Rapid evolution of the PB1-F2 virulence protein expressed by human seasonal H3N2 influenza viruses reduces inflammatory responses to infection
Julie McAuley, Yi-Mo Deng, Brad Gilbertson, Charley Mackenzie-Kludas, Ian Barr, Lorena Brown
VIROLOGY JOURNAL | BIOMED CENTRAL LTD | Published : 2017
Influenza A virus (IAV) PB1-F2 protein has been linked to viral virulence. Strains of the H3N2 subtype historically express full-length PB1-F2 proteins but during the 2010-2011 influenza seasons, nearly half of the circulating H3N2 IAVs encoded truncated PB1-F2 protein. Using a panel of reverse engineered H3N2 IAVs differing only in the origin of the PB1 gene segment, we found that only the virus encoding the avian-derived 1968 PB1 gene matching the human pandemic strain enhanced cellular infiltrate into the alveolar spaces of infected mice. We linked this phenomenon to expression of full-length PB1-F2 protein encompassing critical "inflammatory" residues.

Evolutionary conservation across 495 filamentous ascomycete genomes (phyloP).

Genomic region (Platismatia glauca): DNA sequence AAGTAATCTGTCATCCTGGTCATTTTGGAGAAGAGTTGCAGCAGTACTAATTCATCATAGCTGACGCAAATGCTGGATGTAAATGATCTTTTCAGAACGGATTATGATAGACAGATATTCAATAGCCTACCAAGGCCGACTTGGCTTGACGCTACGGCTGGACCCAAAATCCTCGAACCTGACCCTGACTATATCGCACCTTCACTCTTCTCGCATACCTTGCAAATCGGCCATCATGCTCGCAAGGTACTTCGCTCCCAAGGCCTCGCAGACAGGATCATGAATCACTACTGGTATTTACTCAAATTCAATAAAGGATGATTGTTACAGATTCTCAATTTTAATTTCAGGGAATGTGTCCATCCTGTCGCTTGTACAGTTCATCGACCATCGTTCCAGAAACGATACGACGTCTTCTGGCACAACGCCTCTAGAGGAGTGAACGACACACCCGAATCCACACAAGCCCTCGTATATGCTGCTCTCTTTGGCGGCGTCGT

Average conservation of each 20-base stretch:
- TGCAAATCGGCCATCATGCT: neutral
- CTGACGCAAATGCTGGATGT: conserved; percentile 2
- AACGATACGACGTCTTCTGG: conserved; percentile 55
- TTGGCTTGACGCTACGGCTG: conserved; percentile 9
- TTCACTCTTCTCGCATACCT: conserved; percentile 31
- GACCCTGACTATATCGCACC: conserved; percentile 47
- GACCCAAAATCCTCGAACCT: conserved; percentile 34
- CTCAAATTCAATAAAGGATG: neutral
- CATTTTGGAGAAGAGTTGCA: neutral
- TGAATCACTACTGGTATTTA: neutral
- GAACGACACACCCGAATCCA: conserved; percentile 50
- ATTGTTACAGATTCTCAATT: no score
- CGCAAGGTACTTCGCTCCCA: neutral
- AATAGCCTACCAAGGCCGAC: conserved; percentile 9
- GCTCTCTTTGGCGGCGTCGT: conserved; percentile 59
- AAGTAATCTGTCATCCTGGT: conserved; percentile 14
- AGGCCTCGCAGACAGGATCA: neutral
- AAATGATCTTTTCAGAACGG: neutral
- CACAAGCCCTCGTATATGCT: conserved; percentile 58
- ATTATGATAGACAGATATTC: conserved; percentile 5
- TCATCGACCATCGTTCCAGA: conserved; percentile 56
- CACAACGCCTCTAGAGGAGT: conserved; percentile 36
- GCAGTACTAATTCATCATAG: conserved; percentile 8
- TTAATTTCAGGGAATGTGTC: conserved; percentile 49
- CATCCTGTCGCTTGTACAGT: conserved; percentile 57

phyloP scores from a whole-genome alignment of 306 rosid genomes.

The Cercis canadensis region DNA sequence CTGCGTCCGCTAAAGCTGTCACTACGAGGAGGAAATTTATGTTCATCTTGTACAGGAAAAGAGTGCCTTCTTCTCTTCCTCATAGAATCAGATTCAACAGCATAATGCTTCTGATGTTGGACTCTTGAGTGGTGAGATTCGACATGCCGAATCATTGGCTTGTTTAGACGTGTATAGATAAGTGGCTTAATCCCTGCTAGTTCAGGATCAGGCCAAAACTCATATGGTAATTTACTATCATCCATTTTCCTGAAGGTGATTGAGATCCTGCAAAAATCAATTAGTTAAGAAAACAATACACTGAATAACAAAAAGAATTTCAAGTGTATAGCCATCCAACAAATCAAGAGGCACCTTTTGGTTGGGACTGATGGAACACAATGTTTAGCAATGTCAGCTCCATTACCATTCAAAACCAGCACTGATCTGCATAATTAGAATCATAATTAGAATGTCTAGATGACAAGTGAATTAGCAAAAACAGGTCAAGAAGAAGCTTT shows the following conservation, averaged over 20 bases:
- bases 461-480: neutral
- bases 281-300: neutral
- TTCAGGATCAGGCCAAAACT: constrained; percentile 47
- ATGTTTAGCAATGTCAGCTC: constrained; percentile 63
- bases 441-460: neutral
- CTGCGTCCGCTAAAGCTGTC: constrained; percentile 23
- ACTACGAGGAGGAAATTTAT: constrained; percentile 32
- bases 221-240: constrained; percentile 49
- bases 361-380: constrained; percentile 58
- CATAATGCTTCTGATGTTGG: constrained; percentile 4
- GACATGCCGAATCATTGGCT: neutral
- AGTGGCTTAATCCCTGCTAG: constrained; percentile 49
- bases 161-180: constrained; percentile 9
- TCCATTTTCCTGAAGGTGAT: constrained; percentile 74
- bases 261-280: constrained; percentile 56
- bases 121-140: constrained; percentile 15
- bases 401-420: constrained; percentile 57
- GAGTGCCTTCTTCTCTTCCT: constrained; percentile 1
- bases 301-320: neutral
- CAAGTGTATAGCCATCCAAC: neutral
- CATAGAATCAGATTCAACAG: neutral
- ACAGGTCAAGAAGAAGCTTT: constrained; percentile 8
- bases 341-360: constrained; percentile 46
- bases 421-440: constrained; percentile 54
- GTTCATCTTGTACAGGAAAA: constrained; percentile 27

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Awarded by Australian Government National Health and Medical Research Council grant
This work was supported by the Australian Government National Health and Medical Research Council grant 1,026,619 and program grant 567,122. The Melbourne WHO Collaborating Centre for Reference and Research on Influenza is supported by the Australian Government Department of Health.